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Let us educate ourselves about Odissi: Rimli Bhattacharya

Odissi is a typical female prepotent dance form enacted mostly by women. The dance is based on religious narratives with Vaishnavism in particular where we identify Vishnu as Lord Jagannath.

Education Post23 April 2020 04:41

Let us educate ourselves about Odissi: Rimli Bhattacharya

Odissi previously known as Orissi is one of the major prehistoric Indian classical dance form. Its origins are traced in the Hindu temples of Odisha an eastern littoral state in India. The Sangeet Natak Academy discerns classical status on the major eight Indian dance forms: Odissi emanating from Odisha, Bharatnatyam from Tamil Nadu, Kathak from Northern India, Kuchipudi from Andhra Pradesh, Manipuri from Manipur, Sattriya from Assam and Mohiniattam and Kathakali originating from Kerala.

Odissi is a typical female prepotent dance form enacted mostly by women. The dance is based on religious narratives with Vaishnavism in particular where we identify Vishnu as Lord Jagannath.  The rich

heritage of Odissi is exhibited from Odisha Hindu temples and various platforms of prehistoric gravity that are analogous with Hinduism, Jainism and Buddhism. The sculptures of these embellish the dance postures of this art form. A semblance of explicative reminiscence of mythological, religious and spiritual ideas executed by the dancer with a stupendous combination of body movements, assertions, spectacular Mudras, sign languages and Navarasas; its staging repertory includes citation, Nritta (pure dance), Nritya (expressive dance), Natya (dance drama) and Moksha (liberation or spiritual release). The theme of this dance form revolves around folklores from Vaishnavism and others analogous with Hindu gods and goddesses such as Shiva, Shakti, Vairavi and Surya. Odissi is executed as an amalgamation of basic dance monograms called the Bhangas (uniform body bends). The dance involves coalescence of lower (footwork), mid (torso) and upper (hand and head) as three origins of ameliorating countenance and audience rendezvous with diametrical symmetry and rhythmic musical fullness.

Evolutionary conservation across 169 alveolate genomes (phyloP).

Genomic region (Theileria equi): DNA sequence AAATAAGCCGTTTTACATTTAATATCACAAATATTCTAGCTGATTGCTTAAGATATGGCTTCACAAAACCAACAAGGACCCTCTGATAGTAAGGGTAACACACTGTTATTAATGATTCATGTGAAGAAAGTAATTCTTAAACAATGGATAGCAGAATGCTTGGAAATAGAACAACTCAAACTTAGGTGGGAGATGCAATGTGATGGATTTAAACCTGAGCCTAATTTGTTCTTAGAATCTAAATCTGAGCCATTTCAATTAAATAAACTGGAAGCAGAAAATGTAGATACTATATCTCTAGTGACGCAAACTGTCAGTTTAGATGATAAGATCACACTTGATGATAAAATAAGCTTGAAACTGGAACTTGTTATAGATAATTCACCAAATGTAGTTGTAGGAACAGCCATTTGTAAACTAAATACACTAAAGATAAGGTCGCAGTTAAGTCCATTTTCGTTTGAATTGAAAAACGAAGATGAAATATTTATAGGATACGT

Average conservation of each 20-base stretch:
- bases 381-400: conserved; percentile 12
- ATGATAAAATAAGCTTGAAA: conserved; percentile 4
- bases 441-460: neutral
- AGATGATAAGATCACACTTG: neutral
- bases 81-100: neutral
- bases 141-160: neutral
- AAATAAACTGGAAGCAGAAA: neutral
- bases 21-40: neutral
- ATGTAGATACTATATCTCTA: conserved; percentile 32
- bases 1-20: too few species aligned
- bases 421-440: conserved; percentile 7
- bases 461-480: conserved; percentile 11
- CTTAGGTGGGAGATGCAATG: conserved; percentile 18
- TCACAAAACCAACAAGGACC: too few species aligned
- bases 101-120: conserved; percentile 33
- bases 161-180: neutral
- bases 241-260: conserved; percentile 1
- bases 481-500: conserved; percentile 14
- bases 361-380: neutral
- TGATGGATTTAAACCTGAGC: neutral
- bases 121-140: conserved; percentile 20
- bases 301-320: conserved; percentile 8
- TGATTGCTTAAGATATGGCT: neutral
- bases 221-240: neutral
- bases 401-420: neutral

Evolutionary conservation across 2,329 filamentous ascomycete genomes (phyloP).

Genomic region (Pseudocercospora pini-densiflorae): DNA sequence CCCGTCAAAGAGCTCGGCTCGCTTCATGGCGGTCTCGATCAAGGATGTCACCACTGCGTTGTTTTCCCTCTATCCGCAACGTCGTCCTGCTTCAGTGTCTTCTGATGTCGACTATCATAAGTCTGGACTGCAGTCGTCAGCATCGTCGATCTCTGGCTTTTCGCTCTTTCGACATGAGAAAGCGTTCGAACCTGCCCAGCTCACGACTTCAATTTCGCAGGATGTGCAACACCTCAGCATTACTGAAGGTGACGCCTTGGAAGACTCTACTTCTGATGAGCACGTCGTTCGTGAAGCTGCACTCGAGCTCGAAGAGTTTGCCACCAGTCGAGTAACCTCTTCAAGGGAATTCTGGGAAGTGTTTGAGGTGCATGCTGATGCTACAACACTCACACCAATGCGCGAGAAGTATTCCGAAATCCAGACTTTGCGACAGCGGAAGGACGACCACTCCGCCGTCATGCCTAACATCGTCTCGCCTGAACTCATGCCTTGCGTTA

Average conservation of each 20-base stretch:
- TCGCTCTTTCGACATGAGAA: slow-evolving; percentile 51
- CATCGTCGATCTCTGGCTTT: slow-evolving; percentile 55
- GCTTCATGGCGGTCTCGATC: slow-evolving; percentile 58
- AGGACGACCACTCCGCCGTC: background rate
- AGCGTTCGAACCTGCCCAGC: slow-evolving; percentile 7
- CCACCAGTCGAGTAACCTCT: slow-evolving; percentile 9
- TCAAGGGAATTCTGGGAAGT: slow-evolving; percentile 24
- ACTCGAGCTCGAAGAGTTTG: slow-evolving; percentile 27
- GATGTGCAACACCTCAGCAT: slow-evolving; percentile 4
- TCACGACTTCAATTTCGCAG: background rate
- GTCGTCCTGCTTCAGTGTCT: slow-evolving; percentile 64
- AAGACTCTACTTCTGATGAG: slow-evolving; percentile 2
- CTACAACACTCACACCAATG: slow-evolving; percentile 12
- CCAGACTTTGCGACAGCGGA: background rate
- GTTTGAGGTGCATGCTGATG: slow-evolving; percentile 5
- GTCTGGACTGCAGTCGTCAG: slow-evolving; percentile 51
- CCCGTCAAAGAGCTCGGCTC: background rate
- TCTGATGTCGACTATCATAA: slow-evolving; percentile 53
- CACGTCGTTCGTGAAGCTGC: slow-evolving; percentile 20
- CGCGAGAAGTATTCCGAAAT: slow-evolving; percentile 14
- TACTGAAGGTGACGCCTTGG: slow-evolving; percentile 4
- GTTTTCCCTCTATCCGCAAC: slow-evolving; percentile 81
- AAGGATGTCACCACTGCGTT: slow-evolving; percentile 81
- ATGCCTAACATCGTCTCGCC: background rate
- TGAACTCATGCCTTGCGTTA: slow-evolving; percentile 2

The nuances in Odissi

Odissi is divided in two major techniques – the first is honed by women and enthralled on ceremonial, sacred temple dance (maharis); the second ameliorated by boys dressed as girls (gotipuas) which permutated to include athletic and acrobatic moves. These were performed during festive occasions in temples and also as rustic entertainment. Each dance form has its own invocation and Odissi is no different. It starts with an intercession known as Mangalacharana. Mangalacharana is a hymn sung in praise of God and the meaning is expressed by the dancer by his/her Abhinaya (action). This next step is followed by Pushpanjali (offering of flowers) and Bhumi Pranam (obeisance to mother earth). The intercession also encompasses Trikhandi Pranam (three fold salutation) to the Gods, to the Gurus and to the fellow dancer and audience.

The fundamental characteristic of Odissi dance is the Tribangi.  The concept of Tribangi divides the body in three parts – head, bust and torso. The stance dealing with these three sections are called Tribhangi. Mudra is also an important element in Odissi dance. The term Mudra means ‘stamp’ and is a hand gesture describing things. An Odissi theme is practically spiritual in nature and mostly revolves around the stories of love and devotion for Lord Krishna.

Odissi – the mudras

The Mudra system of Odissi is derived from the “Abhinaya Darpana” by Nandikeshavara and the ancient Natya Shastra of Bharata Muni.